BRCA1 Carriers Thought At Risk of Serous/Serous-Like Endometrial Carcinoma

Increased risk of serous or serous-like endometrial carcinoma raises question of potential role for hysterectomy after risk-reducing salingo-oophorectomy in women carrying the BRCA1 mutation

medwireNews: Women carrying a deleterious BRCA1 mutation who undergo risk-reducing salpingo-oophorectomy (RRSO) may be at increased risk of developing serous or serous-like endometrial carcinoma, research suggests.

Overall, just eight of 1083 women who underwent RRSO without prior or concomitant hysterectomy developed uterine cancer, giving a nonsignificant observed to expected ratio of 1.9, where the expected rates were derived from the US Surveillance, Epidemiology, and End Results (SEER) database, the researchers report in JAMA Oncology.

Nor was there an increased risk for endometrioid endometrial carcinoma or sarcoma subtypes in the RRSO patient population.

However, four BRCA1-positive patients and one BRCA2-positive patient were diagnosed with pure serous carcinoma or endometrial carcinoma with serous components between 7.2 to 12.9 years after undergoing RRSO. The observed to expected ratio for serous/serous-like endometrial carcinoma in the RRSO population was therefore a significant 14.8, rising to 22.2 for the BRCA1 carriers.

This translated to an estimated risk of between 2.6% and 4.7% up to the age of 70 years for a BRCA1-positive woman undergoing RRSO at age 45 years depending on whether assuming a constant annual risk or relative risk to SEER, the researchers explain.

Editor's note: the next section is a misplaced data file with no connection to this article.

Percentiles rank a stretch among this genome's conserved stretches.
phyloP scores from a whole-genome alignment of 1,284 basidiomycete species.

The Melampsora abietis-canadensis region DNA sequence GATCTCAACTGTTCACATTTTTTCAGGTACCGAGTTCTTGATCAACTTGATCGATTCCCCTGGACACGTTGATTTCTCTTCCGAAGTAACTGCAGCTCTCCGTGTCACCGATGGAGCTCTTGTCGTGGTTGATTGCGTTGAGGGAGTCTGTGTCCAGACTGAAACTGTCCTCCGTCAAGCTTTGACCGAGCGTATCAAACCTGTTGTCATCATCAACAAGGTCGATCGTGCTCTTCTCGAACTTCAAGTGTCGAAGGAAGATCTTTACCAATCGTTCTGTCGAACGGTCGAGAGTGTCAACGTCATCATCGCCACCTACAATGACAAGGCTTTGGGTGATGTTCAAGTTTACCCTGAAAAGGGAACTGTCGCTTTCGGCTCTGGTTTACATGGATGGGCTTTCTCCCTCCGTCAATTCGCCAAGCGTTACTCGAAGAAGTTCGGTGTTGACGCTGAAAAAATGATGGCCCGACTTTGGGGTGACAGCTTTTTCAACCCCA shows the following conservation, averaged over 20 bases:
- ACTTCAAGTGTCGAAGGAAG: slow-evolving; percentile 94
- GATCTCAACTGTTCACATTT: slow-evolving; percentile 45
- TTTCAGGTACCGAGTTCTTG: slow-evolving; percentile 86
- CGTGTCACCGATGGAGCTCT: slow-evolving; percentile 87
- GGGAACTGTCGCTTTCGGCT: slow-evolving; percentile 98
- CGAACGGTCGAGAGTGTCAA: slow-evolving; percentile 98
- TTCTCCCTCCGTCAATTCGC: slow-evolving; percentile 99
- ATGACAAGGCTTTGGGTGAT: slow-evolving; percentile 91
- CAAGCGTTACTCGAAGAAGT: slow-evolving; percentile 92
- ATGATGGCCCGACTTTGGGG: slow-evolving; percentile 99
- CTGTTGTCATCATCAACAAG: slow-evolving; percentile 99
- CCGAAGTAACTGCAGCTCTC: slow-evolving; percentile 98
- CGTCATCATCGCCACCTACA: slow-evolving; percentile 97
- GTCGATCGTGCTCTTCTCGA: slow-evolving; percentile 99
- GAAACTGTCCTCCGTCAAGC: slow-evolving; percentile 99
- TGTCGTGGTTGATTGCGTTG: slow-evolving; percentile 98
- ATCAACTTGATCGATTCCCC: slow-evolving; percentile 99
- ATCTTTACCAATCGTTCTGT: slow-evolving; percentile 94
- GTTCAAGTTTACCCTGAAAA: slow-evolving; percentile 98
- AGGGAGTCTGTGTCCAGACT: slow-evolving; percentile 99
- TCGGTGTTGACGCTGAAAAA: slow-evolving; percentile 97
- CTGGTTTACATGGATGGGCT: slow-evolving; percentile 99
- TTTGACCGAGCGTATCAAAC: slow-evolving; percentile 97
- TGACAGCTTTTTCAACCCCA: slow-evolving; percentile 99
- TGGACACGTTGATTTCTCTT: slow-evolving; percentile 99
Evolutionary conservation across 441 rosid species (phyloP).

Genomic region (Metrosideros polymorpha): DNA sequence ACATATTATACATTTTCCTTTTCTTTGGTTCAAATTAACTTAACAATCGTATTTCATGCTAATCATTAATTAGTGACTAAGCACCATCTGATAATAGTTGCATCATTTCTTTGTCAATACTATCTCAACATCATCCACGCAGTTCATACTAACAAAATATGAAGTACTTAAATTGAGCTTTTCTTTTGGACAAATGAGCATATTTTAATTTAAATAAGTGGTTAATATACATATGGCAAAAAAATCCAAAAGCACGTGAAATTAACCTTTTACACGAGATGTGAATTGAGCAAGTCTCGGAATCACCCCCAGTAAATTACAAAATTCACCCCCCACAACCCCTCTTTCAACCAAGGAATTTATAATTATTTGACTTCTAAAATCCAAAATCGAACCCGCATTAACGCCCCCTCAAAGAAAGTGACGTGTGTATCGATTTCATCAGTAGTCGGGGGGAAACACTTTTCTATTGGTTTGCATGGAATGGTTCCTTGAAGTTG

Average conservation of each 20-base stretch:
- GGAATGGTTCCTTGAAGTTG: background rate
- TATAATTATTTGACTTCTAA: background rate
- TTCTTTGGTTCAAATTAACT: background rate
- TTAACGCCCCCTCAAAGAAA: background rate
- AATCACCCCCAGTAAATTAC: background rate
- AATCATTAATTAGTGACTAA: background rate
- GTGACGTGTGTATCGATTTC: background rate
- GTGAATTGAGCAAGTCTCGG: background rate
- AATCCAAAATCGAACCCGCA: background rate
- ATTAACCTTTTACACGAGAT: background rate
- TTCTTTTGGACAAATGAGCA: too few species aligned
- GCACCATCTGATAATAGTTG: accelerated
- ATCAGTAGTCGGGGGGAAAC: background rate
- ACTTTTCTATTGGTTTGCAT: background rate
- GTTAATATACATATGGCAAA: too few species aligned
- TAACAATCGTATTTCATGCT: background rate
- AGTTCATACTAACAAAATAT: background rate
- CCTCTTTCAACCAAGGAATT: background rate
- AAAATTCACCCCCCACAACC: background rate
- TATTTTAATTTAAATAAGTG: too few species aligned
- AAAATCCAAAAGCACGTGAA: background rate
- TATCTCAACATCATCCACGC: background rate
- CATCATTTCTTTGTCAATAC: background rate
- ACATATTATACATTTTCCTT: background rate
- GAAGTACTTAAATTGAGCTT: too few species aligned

“Given the similar surgical risks, very low mortality, acceptable costs, and potential protection against serous-like endometrial cancer, if the present results are confirmed by future studies, hysterectomy with bilateral salpingo-oophorectomy may become the preferred risk-reducing surgical approach for BRCA1+ women”, say Noah Kauff, from Duke Cancer Institute in Durham, North Carolina, USA, and co-workers. 

They acknowledge that RRSO alone will remain preferable for women with strong reasons for uterine retention, such as future pregnancy or pelvic adhesion.

“For BRCA1+ women who have already undergone RRSO, the optimal approach is less clear”, they continue. 

“Whether a 25-year risk for serous/ serous-like uterine cancer of 2.6% to 4.7% justifies the risks and costs of a second surgery will need to be addressed by future prospective studies.”

Reference

Shu CA, Pike MC, Jotwani AR, et al. Uterine cancer after risk-reducing salpingo-oophorectomy without hysterectomy in women with BRCA mutations. JAMA Oncol 2016; Advance online publication 30 June. doi:10.1001/jamaoncol.2016.1820

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